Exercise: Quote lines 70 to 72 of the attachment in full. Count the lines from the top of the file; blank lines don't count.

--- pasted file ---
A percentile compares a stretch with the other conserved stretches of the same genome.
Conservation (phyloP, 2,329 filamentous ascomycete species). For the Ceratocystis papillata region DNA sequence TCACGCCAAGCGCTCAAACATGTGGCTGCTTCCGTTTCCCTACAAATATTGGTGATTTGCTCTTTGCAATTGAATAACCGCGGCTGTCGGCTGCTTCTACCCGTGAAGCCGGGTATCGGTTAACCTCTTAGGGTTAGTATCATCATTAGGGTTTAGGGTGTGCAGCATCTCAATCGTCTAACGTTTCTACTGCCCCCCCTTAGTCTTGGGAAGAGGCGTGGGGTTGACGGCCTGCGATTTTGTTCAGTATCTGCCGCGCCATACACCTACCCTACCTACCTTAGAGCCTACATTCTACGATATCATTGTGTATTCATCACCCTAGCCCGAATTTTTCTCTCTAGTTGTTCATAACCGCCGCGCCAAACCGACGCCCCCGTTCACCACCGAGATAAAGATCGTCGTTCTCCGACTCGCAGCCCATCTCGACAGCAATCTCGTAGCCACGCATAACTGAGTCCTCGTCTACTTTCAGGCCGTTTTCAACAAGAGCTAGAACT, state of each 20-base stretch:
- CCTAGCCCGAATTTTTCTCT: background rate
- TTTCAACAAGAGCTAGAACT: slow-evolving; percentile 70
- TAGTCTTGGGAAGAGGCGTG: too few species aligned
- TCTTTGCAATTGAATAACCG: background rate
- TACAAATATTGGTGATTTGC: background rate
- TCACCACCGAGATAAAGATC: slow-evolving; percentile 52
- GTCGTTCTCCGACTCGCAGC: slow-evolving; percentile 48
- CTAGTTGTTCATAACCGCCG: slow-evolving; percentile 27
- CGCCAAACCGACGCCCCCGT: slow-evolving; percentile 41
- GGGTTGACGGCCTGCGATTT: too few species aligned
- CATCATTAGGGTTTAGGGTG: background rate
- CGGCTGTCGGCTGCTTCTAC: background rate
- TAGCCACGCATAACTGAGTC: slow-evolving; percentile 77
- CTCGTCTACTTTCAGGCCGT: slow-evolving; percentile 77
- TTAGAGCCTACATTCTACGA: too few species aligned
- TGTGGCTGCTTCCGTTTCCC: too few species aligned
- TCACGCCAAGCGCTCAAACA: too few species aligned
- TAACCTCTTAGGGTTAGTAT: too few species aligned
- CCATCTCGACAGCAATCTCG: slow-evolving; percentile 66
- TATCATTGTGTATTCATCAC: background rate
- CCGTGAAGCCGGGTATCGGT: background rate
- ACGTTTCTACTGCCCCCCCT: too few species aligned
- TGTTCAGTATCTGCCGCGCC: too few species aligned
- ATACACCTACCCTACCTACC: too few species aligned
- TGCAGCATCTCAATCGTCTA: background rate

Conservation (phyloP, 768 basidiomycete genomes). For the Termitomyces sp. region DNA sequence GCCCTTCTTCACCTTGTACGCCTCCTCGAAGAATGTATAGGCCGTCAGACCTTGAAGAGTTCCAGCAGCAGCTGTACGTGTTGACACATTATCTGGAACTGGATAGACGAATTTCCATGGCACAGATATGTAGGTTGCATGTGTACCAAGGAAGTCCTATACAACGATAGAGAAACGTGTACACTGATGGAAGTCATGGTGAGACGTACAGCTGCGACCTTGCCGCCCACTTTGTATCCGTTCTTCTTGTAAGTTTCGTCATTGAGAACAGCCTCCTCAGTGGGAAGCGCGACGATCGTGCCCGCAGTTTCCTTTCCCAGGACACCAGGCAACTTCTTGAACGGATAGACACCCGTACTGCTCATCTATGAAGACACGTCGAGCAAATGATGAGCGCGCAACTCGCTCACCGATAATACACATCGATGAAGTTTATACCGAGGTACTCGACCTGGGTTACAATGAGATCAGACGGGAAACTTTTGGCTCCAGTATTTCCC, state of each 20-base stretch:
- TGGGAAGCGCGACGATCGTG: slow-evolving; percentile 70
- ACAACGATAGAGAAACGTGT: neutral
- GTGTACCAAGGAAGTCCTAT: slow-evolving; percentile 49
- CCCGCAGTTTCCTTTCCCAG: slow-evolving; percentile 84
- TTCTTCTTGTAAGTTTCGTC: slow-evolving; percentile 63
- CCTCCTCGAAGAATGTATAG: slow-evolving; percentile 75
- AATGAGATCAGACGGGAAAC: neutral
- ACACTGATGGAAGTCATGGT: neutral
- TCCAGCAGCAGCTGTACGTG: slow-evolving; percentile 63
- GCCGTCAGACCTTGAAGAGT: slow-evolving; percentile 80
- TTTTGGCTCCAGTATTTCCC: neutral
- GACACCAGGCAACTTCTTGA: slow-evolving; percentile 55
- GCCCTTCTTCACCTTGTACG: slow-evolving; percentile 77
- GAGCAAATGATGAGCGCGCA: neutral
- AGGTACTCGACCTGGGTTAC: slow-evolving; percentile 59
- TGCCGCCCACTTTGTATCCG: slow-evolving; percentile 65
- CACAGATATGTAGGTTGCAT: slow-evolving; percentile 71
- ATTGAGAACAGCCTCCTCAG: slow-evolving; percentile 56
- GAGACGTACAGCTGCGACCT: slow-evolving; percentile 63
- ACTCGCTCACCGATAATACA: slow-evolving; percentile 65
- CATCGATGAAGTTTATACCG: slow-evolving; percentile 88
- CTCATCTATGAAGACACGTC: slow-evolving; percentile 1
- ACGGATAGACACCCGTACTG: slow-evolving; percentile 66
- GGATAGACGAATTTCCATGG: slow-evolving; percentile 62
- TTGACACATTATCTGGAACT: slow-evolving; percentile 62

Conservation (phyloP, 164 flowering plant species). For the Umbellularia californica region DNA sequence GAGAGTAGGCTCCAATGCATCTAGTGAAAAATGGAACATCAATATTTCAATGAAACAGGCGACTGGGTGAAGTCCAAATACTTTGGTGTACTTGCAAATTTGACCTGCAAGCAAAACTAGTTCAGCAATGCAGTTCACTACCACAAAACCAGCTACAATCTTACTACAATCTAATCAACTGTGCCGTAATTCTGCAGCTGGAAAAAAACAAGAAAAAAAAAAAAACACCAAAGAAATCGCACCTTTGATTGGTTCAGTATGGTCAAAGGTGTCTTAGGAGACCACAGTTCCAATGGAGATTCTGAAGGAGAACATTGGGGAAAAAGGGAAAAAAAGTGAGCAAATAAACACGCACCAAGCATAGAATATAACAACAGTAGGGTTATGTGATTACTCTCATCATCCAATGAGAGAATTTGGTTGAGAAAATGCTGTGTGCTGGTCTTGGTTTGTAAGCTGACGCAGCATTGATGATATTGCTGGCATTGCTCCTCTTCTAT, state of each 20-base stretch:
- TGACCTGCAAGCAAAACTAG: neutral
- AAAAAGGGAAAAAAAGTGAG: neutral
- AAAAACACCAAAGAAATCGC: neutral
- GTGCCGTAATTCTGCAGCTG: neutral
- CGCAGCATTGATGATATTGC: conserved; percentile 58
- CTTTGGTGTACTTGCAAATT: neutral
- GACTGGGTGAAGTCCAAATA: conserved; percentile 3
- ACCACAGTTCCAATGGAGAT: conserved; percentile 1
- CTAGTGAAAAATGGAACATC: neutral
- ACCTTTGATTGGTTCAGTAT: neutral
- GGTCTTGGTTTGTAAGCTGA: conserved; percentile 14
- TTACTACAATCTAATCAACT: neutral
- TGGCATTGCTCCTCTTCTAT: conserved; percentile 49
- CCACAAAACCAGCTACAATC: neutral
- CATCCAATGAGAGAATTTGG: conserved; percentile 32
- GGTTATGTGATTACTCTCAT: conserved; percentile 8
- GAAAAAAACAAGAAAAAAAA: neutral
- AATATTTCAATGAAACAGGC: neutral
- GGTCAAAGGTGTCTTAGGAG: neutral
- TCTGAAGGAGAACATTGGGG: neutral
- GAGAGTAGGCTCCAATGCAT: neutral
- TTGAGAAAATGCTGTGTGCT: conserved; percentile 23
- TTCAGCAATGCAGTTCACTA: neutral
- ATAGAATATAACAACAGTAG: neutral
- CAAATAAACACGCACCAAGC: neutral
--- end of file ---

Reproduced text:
- GGTTATGTGATTACTCTCAT: conserved; percentile 8
- GAAAAAAACAAGAAAAAAAA: neutral
- AATATTTCAATGAAACAGGC: neutral